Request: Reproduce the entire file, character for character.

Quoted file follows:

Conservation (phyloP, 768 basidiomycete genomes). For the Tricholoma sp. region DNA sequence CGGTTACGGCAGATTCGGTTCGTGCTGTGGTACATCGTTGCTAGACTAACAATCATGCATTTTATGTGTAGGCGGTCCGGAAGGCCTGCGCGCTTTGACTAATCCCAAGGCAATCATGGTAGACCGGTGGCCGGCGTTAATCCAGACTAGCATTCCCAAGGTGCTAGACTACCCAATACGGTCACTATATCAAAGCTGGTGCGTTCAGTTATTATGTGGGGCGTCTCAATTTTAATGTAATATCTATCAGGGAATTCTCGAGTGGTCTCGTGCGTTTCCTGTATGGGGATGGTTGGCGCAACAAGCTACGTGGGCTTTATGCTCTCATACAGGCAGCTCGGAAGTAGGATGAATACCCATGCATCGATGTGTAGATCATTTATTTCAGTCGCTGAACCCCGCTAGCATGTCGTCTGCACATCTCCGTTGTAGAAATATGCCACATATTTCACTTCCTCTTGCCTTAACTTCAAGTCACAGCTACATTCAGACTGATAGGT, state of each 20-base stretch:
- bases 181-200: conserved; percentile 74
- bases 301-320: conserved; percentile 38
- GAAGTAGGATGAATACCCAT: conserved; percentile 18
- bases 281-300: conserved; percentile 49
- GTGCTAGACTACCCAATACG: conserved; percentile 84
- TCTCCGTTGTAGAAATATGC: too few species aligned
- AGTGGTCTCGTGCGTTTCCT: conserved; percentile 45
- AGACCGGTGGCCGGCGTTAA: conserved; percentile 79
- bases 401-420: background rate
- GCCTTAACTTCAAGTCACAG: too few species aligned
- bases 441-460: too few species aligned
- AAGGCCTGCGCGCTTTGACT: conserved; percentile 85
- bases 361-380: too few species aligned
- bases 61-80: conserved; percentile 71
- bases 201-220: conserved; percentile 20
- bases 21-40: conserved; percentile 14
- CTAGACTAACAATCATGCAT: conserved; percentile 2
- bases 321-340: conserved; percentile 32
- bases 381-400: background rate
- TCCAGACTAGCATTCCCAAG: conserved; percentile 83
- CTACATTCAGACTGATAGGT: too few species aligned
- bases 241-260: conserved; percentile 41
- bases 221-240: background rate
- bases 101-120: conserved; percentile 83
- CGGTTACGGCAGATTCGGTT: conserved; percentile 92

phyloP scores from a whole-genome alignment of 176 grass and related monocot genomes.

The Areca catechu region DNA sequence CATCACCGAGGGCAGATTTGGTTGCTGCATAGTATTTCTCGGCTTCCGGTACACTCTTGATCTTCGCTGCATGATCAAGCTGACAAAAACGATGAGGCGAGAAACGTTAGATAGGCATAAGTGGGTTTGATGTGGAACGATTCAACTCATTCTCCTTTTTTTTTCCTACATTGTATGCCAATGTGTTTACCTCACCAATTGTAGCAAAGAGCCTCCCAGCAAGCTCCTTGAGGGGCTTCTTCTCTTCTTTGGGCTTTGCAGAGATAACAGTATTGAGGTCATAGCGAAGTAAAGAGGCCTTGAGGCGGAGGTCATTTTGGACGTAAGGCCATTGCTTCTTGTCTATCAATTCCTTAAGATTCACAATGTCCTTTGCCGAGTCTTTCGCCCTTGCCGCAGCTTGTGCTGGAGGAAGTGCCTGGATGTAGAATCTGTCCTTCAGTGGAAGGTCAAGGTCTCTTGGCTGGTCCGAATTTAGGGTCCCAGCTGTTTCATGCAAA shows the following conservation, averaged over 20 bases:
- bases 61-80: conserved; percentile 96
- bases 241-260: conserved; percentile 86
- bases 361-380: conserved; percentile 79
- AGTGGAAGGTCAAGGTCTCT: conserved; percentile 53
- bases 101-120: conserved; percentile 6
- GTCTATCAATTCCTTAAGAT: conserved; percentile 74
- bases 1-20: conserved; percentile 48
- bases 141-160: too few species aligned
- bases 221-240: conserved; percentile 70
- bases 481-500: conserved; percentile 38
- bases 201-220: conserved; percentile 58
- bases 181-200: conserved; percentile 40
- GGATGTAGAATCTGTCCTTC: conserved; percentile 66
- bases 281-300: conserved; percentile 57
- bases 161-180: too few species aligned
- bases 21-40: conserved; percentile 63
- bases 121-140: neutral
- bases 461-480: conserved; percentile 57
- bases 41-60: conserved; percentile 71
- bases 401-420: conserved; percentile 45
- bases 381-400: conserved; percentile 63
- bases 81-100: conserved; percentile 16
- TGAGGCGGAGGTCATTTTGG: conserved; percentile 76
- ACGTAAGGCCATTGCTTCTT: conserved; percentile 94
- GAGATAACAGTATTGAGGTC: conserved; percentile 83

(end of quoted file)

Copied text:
Conservation (phyloP, 768 basidiomycete genomes). For the Tricholoma sp. region DNA sequence CGGTTACGGCAGATTCGGTTCGTGCTGTGGTACATCGTTGCTAGACTAACAATCATGCATTTTATGTGTAGGCGGTCCGGAAGGCCTGCGCGCTTTGACTAATCCCAAGGCAATCATGGTAGACCGGTGGCCGGCGTTAATCCAGACTAGCATTCCCAAGGTGCTAGACTACCCAATACGGTCACTATATCAAAGCTGGTGCGTTCAGTTATTATGTGGGGCGTCTCAATTTTAATGTAATATCTATCAGGGAATTCTCGAGTGGTCTCGTGCGTTTCCTGTATGGGGATGGTTGGCGCAACAAGCTACGTGGGCTTTATGCTCTCATACAGGCAGCTCGGAAGTAGGATGAATACCCATGCATCGATGTGTAGATCATTTATTTCAGTCGCTGAACCCCGCTAGCATGTCGTCTGCACATCTCCGTTGTAGAAATATGCCACATATTTCACTTCCTCTTGCCTTAACTTCAAGTCACAGCTACATTCAGACTGATAGGT, state of each 20-base stretch:
- bases 181-200: conserved; percentile 74
- bases 301-320: conserved; percentile 38
- GAAGTAGGATGAATACCCAT: conserved; percentile 18
- bases 281-300: conserved; percentile 49
- GTGCTAGACTACCCAATACG: conserved; percentile 84
- TCTCCGTTGTAGAAATATGC: too few species aligned
- AGTGGTCTCGTGCGTTTCCT: conserved; percentile 45
- AGACCGGTGGCCGGCGTTAA: conserved; percentile 79
- bases 401-420: background rate
- GCCTTAACTTCAAGTCACAG: too few species aligned
- bases 441-460: too few species aligned
- AAGGCCTGCGCGCTTTGACT: conserved; percentile 85
- bases 361-380: too few species aligned
- bases 61-80: conserved; percentile 71
- bases 201-220: conserved; percentile 20
- bases 21-40: conserved; percentile 14
- CTAGACTAACAATCATGCAT: conserved; percentile 2
- bases 321-340: conserved; percentile 32
- bases 381-400: background rate
- TCCAGACTAGCATTCCCAAG: conserved; percentile 83
- CTACATTCAGACTGATAGGT: too few species aligned
- bases 241-260: conserved; percentile 41
- bases 221-240: background rate
- bases 101-120: conserved; percentile 83
- CGGTTACGGCAGATTCGGTT: conserved; percentile 92

phyloP scores from a whole-genome alignment of 176 grass and related monocot genomes.

The Areca catechu region DNA sequence CATCACCGAGGGCAGATTTGGTTGCTGCATAGTATTTCTCGGCTTCCGGTACACTCTTGATCTTCGCTGCATGATCAAGCTGACAAAAACGATGAGGCGAGAAACGTTAGATAGGCATAAGTGGGTTTGATGTGGAACGATTCAACTCATTCTCCTTTTTTTTTCCTACATTGTATGCCAATGTGTTTACCTCACCAATTGTAGCAAAGAGCCTCCCAGCAAGCTCCTTGAGGGGCTTCTTCTCTTCTTTGGGCTTTGCAGAGATAACAGTATTGAGGTCATAGCGAAGTAAAGAGGCCTTGAGGCGGAGGTCATTTTGGACGTAAGGCCATTGCTTCTTGTCTATCAATTCCTTAAGATTCACAATGTCCTTTGCCGAGTCTTTCGCCCTTGCCGCAGCTTGTGCTGGAGGAAGTGCCTGGATGTAGAATCTGTCCTTCAGTGGAAGGTCAAGGTCTCTTGGCTGGTCCGAATTTAGGGTCCCAGCTGTTTCATGCAAA shows the following conservation, averaged over 20 bases:
- bases 61-80: conserved; percentile 96
- bases 241-260: conserved; percentile 86
- bases 361-380: conserved; percentile 79
- AGTGGAAGGTCAAGGTCTCT: conserved; percentile 53
- bases 101-120: conserved; percentile 6
- GTCTATCAATTCCTTAAGAT: conserved; percentile 74
- bases 1-20: conserved; percentile 48
- bases 141-160: too few species aligned
- bases 221-240: conserved; percentile 70
- bases 481-500: conserved; percentile 38
- bases 201-220: conserved; percentile 58
- bases 181-200: conserved; percentile 40
- GGATGTAGAATCTGTCCTTC: conserved; percentile 66
- bases 281-300: conserved; percentile 57
- bases 161-180: too few species aligned
- bases 21-40: conserved; percentile 63
- bases 121-140: neutral
- bases 461-480: conserved; percentile 57
- bases 41-60: conserved; percentile 71
- bases 401-420: conserved; percentile 45
- bases 381-400: conserved; percentile 63
- bases 81-100: conserved; percentile 16
- TGAGGCGGAGGTCATTTTGG: conserved; percentile 76
- ACGTAAGGCCATTGCTTCTT: conserved; percentile 94
- GAGATAACAGTATTGAGGTC: conserved; percentile 83